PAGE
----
Chapter 1. A Face.
Although the sun was approaching the horizon, its slanting rays found a young artist still bending over his easel. That his shoulders are broad is apparent at a glance; that upon them is placed a shapely head, well thatched with crisp black hair, is also seen at once; that the head is not an empty one is proved by the picture on the easel, which is sufficiently advanced to show correct and spirited drawing. A brain that can direct the hand how to do one thing well, is like a general who has occupied a strategic point which will give him the victory if he follows up his advantage.
A knock at the door is not answered at once by the intent and preoccupied artist, but its sharp and impatient repetition secures the rather reluctant invitation,
"Come in," and even as he spoke he bent forward to give another stroke.
"Six o'clock, and working still!" cried the intruder. "You will keep the paint market active, if you achieve nothing else as an artist."
"Heigho! Ik, is that you?" said he of the palette, good-naturedly; and rising slowly he gave a lingering look at his work, then turned and greeted his friend with the quiet cordiality of long and familiar acquaintance. "What a marplot you are with your idle ways!" he added. "Sit down here and make yourself useful for once by doing nothing nothing for ten minutes. I am in just the mood and have just the light for a bit of work which perhaps I can never do as well again," and the artist returned promptly to his picture.
In greeting his friend he had revealed that he was above middle height, that he had full black eyes that were not only good for seeing, but could also, if he chose, give great emphasis to his words, and at times be even more expressive. A thick mustache covered his lip, but the rest of his face was cleanly shaven, and was strong and decided in its outlines rather than handsome.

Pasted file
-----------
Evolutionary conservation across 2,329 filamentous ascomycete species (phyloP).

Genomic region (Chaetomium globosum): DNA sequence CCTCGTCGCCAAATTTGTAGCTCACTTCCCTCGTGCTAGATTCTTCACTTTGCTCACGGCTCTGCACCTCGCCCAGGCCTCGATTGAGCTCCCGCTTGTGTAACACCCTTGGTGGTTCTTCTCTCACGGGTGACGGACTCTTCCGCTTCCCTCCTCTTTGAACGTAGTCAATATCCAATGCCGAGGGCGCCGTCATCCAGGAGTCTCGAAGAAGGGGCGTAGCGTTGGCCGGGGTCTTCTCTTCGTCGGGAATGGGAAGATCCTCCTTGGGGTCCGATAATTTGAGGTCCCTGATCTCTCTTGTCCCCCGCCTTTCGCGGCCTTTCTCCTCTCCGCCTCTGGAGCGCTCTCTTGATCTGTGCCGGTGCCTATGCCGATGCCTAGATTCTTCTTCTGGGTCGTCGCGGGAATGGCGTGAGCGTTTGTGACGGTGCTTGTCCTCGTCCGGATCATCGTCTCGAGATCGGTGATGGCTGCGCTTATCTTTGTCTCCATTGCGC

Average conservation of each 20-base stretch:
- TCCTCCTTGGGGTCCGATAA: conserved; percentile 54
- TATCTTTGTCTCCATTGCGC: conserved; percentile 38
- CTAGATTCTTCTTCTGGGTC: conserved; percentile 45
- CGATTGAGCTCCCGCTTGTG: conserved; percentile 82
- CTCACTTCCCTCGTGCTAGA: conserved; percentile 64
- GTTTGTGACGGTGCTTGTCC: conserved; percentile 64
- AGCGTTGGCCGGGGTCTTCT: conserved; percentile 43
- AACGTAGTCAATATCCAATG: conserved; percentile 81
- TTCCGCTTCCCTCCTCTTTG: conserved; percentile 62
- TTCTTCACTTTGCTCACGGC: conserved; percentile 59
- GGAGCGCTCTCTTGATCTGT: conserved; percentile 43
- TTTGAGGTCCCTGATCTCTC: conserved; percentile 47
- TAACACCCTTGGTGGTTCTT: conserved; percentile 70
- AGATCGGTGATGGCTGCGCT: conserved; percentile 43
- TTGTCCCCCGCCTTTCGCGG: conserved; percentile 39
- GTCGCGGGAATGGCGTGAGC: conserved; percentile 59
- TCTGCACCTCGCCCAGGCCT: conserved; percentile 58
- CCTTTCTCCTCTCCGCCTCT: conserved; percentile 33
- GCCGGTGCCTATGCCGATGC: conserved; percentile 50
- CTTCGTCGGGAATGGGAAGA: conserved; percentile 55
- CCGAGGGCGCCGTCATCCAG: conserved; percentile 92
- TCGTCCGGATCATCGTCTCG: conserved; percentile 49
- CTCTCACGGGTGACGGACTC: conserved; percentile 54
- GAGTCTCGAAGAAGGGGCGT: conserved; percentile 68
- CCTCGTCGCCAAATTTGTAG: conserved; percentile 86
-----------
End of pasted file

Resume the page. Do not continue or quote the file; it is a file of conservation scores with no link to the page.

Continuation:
"They say a woman's work is never done," remarked Ik Stanton, dropping into the easiest chair in the studio, "and for this reason, were there no other, your muse is evidently of the feminine persuasion. I also admit that she is a lady of great antiquity. Indeed I would place her nearer to the time when 'Adam delved and Eve span' than to the classic age."
"My dear Ik," responded the artist, "I am often at a loss to know whether I love or despise you most. If a little of the whirr of our great grandam's spinning wheel would only get into your brain the world might hear from you. You are a man of unbounded stomach and unbounded heart, and so you have won all there is of me except my head, and that disapproves of you."
"A fig for the world! what good will it do me or it to have it hear from me? you ambitious fellows are already making such a din that the poor old world is half ready for Bedlam; and would go stark mad were it not for us quiet, easy-going people, who have time for a good dinner and a snack between meals. You've got a genius that's like a windmill in a trade wind, always in motion; you are worth more money than I shall ever have, but you are the greatest drudge in the studio building, and work as many hours as a house-painter."